The turnout for the first of with the Pasco County School Board was light, but those who did show up to John Long Middle School Monday night were passionate about their views.
About 35 people gathered in the school’s cafeteria, nearly half of them staff, board chairwoman Joanne Hurley acknowledged after the meeting.
The district is facing its fifth consecutive year of budget shortfalls, with a projected deficit of $ 25.3 million next year, spokesperson Summer Romagnoli said.
Where would you make cuts to the budget? Let us know in the comments section.
Romagnoli opened the meeting with a Powerpoint presentation that outlined the district’s challenges, including the loss of students, rising fuel and utility costs and state mandates such as class size requirements and extended school days in some schools.
The district faced a $4 million dollar fine from the state last year for not complying with class size regulations. It will cost the county $6 million dollars next year to comply.
Increases in retirement contribution rates also will impact the budget to the tune of just under a million dollars, Romagnoli said.
The series of town hall meetings this week were planned to gather input from county residents concerned about the impact of a budget deficit.
The school board knows what parents and the community support, and wants to keep those things too, Hurley said.
“There are no easy solutions out there,” Romagnoli said. “It’s impossible to cut this amount of money each year without it being felt by everyone.”
What’s left to be cut is controversial after four years of cuts. “There’s little left to work with,” Romagnoli said.
“We’re trying to be as transparent as we can,” Hurley said.
Several of those in attendance took the opportunity to address the situation, and a theme seemed to emerge from those who spoke: The school board needs to find ways to generate revenue.
“We want to make our county sustainable,” Robin Maltenfort said.
Maltenfort suggested more partnerships with local businesses, more efforts to obtain grants and making athletic programs club-based, rather than school-funded.
Renting gymnasiums and fields to club programs would save administrative “headaches,” cut costs and generate revenue, Maltenfort said.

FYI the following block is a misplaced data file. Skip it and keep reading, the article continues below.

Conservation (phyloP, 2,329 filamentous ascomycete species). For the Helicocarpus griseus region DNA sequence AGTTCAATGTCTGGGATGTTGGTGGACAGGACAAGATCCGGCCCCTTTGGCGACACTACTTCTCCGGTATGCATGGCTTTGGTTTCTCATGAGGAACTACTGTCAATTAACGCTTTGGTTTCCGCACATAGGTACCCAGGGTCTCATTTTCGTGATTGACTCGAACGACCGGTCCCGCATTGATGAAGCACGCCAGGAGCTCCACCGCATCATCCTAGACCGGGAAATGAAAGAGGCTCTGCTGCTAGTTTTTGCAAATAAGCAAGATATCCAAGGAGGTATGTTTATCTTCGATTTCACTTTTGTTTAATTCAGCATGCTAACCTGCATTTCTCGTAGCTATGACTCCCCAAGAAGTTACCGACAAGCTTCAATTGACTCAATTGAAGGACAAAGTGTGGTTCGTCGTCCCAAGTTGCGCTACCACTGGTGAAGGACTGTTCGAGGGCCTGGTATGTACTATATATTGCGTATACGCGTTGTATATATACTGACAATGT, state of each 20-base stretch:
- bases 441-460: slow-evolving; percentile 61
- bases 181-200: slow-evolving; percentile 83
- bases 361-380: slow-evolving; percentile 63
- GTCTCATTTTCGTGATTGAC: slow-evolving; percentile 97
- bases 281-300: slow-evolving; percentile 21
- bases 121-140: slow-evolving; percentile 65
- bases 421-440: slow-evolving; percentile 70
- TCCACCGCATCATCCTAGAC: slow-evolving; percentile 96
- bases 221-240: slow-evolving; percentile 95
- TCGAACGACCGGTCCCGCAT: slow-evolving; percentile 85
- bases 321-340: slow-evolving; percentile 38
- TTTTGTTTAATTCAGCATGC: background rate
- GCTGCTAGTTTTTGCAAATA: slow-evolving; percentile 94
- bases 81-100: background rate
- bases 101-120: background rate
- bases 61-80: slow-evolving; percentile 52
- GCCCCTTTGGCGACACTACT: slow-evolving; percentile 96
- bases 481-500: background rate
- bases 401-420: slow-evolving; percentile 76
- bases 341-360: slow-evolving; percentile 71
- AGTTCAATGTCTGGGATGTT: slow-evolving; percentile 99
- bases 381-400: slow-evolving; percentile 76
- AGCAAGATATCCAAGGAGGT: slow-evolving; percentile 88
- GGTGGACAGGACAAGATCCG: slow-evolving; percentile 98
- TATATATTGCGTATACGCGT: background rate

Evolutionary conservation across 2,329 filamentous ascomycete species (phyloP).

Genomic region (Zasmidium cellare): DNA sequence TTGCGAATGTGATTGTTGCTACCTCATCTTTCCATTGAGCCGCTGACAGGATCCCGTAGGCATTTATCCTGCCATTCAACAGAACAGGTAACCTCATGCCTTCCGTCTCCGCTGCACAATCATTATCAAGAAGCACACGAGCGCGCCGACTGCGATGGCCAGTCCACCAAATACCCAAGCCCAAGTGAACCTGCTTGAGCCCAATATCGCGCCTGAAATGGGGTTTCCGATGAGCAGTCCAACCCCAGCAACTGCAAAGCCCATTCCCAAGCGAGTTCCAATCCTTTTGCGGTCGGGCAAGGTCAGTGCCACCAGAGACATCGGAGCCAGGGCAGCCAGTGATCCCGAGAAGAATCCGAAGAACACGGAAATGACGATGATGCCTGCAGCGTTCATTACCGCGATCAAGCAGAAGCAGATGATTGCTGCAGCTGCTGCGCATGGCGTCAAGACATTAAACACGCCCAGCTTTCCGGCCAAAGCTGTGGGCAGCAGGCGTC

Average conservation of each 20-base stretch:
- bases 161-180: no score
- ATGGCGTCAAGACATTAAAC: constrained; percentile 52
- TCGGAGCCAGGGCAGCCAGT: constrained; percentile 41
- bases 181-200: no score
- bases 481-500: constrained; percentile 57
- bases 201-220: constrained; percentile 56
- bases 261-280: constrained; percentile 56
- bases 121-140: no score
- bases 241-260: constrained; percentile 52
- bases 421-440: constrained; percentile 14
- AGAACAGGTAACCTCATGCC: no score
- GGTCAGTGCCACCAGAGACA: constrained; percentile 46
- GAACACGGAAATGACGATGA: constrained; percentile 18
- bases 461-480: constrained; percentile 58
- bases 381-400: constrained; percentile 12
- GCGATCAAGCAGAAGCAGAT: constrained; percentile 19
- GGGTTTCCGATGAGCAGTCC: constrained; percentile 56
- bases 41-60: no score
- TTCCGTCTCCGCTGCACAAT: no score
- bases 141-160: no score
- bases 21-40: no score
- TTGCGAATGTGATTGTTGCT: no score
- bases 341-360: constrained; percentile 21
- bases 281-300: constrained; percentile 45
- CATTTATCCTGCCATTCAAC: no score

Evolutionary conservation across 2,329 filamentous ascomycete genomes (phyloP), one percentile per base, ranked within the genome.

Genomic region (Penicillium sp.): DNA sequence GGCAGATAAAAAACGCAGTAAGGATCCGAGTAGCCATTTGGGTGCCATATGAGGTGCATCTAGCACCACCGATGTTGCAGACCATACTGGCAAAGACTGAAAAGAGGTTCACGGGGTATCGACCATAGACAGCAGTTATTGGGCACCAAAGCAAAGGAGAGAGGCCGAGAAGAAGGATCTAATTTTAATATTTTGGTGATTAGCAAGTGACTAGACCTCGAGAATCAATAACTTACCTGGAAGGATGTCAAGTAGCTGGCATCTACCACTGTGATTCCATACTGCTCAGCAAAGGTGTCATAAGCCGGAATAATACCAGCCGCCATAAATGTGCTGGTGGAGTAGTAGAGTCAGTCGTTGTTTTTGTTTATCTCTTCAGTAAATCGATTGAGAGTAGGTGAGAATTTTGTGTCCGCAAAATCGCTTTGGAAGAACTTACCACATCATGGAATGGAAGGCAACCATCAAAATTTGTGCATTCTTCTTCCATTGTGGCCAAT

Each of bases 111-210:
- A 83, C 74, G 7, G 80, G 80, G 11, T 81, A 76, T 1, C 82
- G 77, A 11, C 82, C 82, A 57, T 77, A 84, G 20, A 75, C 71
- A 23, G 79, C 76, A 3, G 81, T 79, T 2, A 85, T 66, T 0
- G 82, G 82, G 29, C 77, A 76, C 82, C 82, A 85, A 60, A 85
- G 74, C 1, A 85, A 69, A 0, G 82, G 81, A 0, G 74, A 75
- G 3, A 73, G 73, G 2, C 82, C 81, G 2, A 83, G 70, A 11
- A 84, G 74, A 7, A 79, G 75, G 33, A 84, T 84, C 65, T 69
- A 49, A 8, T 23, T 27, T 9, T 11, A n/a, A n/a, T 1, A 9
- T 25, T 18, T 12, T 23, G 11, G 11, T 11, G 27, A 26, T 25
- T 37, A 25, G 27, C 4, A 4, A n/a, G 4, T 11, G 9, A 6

Richard Trout, “Mr. Choo Choo,” who runs the train at the Shops at Wiregrass, attended the meeting, not as a parent but as a local business owner.
“I have a passion, I love to help people, help children,” Trout said.
He suggested sponsorships from area businesses for competitions in different programs such as art, creating revenue by being creative with the students’ own talents.
“It would be a fun thing and also acknowledge their accomplishments,” Trout said.
One parent who spoke said that since the budget shortfall amoounted to roughly $400 per student, the school board should considering charging an annual enrollment fee, which could be offset with sponsorships for those who could not afford it.
Though most who presented ideas for bringing the community together to support the schools through donations, volunteer work and local business support, the meeting was not without contention. Joe Wammer spoke from the audience, refusing to take the microphone set near the front of the room.
Wammer demanded to know Hurley’s own ideas for solutions, and said he was appalled that 85 percent of the school’s budget is allocated for staff.
Bill Helm echoed that sentiment, accusing the board of begging the public for solutions, comparing the scenario to an individual asking his neighborhood association to help him decide where he should cut spending in his personal finances.
“We don’t get paid, you do,” Helm said.
Helm also said that the budget needs to be trimmed of “dead weight” teachers who don’t do their jobs.
Knowing that 85 percent of the county’s budget goes to paying teachers and staff frustrates him because he has difficulty getting his child’s teacher to take the time to meet with him, he said.
“We’re not begging for solutions, we’re asking you to tell us through your eyes what you see,” Hurley said.
As far as the comment about teachers, Hurley said she could not let that stand.
“I’m very proud of the staff we have in Pasco County,” she said.
Last year’s town hall meetings each drew about 600 people, Hurley said after the meeting. She wasn’t sure why the turnout was so low Monday night, and hopes more residents will show up to the remaining meetings.
“This is so worthwhile,” Hurley said. “You had parents and staff and students come out to talk about what’s important to them.
“I’m looking at it now through their eyes. That’s what’s valuable to me.”
Want to have your say? Here are this week's remaining meetings:
- May 22 at 6 p.m. in the Hudson High School mini theater, 14410 Cobra Way
- May 23 at 6 p.m. in the Trinity Oaks Elementary School cafeteria, 1827 Trinity Oaks Blvd
- May 24 at 6 p.m. in the Centennial Middle School cafeteria, 38505 Centennial Road, Dade City
- May 24 at 6 p.m. in the Chasco Elementary cafeteria, 7906 Ridge Road, Port Richey